"Oh, yeah, the plan is to go back to Tony," Cowboys executive vice president and player personnel director Stephen Jones said after the victory over the Bears, which snapped a perplexing eight-game home losing streak and pushed Dallas to 2-1. "You like these kind of 'problems.' But if he's healthy, it's Tony's team."

    And yet, to discard the possibility of Prescott remaining as the Cowboys' starter would be na´ve, especially given the fourth-round draft pick's poise and productivity thus far. If nothing else, his efforts to date -- which include three starts without a single turnover -- have reduced the team's temptation to rush Romo back into action.

    Previously, it has been assumed that the Cowboys' Week 8 game against the division-leading Philadelphia Eagles, following a bye the previous Sunday, might be targeted for Romo's return. Now? Well, owner Jerry Jones admitted after Sunday's game that under the circumstances, later might be better.

    "We can be (more conservative), but that has several aspects to it," Jones said. "We could be sitting here with more wins cause Dak is playing, and so those wins would allow you to be more conservative with Tony's condition.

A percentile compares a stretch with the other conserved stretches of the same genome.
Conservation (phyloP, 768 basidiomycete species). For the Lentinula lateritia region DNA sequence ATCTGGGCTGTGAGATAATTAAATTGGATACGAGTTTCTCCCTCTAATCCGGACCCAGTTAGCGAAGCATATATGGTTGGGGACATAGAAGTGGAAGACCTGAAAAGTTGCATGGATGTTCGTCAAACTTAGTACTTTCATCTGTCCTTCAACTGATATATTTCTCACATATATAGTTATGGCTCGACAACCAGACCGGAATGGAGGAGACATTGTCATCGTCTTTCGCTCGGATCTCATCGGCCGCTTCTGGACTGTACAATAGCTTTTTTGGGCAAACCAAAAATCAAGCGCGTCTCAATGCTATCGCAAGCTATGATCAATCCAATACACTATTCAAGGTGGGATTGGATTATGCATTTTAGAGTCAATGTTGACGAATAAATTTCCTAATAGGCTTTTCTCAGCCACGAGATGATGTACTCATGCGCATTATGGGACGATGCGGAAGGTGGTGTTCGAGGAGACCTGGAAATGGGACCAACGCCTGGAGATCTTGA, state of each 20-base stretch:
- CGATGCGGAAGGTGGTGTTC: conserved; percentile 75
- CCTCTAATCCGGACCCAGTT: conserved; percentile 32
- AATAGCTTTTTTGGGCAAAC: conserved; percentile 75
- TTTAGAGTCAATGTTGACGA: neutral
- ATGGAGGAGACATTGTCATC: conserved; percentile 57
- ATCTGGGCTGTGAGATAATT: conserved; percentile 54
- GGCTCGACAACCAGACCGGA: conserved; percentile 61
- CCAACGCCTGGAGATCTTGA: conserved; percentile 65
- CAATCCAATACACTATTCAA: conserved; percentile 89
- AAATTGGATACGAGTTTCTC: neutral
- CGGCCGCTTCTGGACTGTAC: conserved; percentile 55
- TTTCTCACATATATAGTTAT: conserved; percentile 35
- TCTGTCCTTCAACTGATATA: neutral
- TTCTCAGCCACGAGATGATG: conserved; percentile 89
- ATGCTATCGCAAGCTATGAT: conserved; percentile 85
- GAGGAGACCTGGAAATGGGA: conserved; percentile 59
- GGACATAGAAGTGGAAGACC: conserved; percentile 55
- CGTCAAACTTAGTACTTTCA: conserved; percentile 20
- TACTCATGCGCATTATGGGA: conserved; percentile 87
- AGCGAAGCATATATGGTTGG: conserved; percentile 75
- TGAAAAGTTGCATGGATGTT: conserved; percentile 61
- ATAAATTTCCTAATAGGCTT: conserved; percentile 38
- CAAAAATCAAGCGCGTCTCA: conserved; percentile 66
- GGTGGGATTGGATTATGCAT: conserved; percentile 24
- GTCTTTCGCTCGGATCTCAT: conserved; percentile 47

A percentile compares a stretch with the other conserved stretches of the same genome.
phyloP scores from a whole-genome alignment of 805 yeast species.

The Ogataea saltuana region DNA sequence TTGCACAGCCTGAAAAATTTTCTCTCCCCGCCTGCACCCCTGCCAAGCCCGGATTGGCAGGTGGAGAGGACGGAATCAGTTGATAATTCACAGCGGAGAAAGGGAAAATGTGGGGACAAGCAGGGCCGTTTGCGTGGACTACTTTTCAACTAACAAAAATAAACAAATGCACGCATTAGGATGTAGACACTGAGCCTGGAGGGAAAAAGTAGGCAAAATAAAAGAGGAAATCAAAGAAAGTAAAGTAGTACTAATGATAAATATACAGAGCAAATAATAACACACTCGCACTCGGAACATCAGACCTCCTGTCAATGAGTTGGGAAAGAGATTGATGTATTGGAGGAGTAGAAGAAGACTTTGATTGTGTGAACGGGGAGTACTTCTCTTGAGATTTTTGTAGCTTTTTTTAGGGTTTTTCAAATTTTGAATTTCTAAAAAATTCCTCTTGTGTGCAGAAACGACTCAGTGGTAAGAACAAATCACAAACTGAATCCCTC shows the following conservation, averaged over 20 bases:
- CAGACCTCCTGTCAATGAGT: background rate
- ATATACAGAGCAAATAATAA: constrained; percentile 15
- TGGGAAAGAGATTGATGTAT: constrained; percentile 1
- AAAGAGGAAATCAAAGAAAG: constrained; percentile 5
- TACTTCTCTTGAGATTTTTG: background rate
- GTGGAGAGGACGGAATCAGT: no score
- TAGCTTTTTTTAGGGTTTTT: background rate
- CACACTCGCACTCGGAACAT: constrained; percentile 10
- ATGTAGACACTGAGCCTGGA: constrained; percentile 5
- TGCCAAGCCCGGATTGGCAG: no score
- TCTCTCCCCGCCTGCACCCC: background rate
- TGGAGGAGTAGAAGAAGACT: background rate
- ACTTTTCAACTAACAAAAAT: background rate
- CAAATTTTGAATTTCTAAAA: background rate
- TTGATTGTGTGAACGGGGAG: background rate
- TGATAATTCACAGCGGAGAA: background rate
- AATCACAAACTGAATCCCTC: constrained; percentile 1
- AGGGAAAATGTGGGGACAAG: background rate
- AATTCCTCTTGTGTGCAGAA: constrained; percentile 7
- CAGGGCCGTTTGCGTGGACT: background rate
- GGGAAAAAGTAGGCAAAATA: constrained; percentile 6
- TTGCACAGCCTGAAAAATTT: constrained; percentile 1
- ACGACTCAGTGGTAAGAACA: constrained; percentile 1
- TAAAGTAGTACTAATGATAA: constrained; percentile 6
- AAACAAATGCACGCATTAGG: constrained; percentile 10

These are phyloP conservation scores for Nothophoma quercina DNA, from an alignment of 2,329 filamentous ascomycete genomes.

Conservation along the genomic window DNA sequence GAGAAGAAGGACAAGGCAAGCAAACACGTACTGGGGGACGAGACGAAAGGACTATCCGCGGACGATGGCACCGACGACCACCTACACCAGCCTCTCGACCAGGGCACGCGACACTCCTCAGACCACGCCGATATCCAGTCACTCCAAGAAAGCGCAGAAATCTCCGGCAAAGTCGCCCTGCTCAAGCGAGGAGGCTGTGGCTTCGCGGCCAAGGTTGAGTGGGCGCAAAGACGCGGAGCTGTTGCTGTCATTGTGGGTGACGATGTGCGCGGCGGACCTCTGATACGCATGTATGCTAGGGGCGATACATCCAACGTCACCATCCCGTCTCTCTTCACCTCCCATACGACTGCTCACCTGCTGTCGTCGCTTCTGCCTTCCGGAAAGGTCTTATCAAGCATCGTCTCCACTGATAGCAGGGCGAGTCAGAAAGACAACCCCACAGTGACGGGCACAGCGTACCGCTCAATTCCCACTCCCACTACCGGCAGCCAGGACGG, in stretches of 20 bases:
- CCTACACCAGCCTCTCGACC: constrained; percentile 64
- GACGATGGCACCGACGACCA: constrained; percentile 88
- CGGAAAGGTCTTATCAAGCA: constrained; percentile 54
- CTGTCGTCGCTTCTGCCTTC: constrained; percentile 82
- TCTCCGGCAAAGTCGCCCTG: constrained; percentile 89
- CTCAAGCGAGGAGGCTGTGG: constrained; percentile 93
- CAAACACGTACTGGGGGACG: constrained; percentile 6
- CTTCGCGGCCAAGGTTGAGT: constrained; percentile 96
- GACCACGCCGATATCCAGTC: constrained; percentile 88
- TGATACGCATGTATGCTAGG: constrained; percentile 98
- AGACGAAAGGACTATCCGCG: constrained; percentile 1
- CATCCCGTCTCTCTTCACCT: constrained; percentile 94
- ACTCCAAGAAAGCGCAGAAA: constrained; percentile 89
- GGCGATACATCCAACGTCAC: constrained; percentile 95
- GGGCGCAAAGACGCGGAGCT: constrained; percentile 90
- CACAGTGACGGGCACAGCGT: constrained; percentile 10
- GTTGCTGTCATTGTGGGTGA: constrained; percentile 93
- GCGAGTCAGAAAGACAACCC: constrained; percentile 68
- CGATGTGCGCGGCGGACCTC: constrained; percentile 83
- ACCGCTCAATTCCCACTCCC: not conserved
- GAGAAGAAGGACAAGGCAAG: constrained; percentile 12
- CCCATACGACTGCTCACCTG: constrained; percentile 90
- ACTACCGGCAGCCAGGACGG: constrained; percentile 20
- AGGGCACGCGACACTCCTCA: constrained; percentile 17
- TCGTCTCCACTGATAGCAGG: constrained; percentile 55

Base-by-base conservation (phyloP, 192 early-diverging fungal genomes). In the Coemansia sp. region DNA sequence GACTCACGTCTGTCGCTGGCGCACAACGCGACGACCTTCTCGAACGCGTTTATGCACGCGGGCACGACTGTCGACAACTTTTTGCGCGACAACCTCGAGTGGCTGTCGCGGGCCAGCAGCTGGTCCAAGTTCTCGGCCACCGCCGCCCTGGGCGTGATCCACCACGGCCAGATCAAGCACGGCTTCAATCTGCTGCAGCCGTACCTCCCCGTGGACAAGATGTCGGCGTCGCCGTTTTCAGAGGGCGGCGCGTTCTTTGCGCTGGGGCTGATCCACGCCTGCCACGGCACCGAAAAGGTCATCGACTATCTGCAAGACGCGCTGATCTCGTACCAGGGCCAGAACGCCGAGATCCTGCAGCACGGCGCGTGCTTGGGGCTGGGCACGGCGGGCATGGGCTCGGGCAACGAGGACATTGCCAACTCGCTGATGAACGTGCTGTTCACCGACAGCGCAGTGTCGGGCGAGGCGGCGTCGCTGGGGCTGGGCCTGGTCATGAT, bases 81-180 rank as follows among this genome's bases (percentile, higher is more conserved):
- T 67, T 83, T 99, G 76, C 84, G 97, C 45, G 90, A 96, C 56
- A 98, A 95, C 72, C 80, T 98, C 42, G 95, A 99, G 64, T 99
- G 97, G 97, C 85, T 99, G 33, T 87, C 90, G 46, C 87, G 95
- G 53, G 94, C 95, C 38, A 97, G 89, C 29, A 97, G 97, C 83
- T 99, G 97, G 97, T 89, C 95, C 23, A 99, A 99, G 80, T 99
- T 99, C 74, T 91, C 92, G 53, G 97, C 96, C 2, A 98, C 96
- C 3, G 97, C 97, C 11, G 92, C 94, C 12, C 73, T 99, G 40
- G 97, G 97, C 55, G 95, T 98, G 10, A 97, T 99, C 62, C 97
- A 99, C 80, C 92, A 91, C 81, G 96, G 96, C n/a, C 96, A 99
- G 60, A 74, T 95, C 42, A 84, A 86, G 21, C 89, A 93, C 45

"I don't hesitate to say today that when he's ready to play, Tony gives us the best chance to win. And when he's ready to play, we want him on the field. But I'd love to have the problem of (Dak) playing lights out and winning all the way to that point. I'd welcome it."

    Romo, who threw some passes on the field to Cowboys receivers before Sunday's game and remains a popular leader in the locker room, declined to comment as he walked to his car late Sunday night, saying, "I'll talk next week. Just gotta keep rolling, keep winning." He was reasonably cheery, but this can't be a wholly comfortable state of affairs for a player who has become increasingly injury-prone in the latter stages of his career.

    Rest assured, Bledsoe can relate to the anxiety.

    After all, losing his job to Romo was only the second-most devastating demotion of his otherwise highly fulfilling career.

    "When you're young in the league -- when you're young in life -- you think you're 10-foot tall and bulletproof," said Bledsoe, now 44, who was the first overall pick of the 1993 draft. "You think nobody can ever replace you, and that you're gonna be the guy forever. Eventually, you learn the lesson that it's a replacement business. Sometimes that hits you right between the eyes, which is what happened to me with (Tom) Brady, and again with Tony.

    "It happens to all of us. I don't know if it's the time for Tony, but it's something that every quarterback has to confront."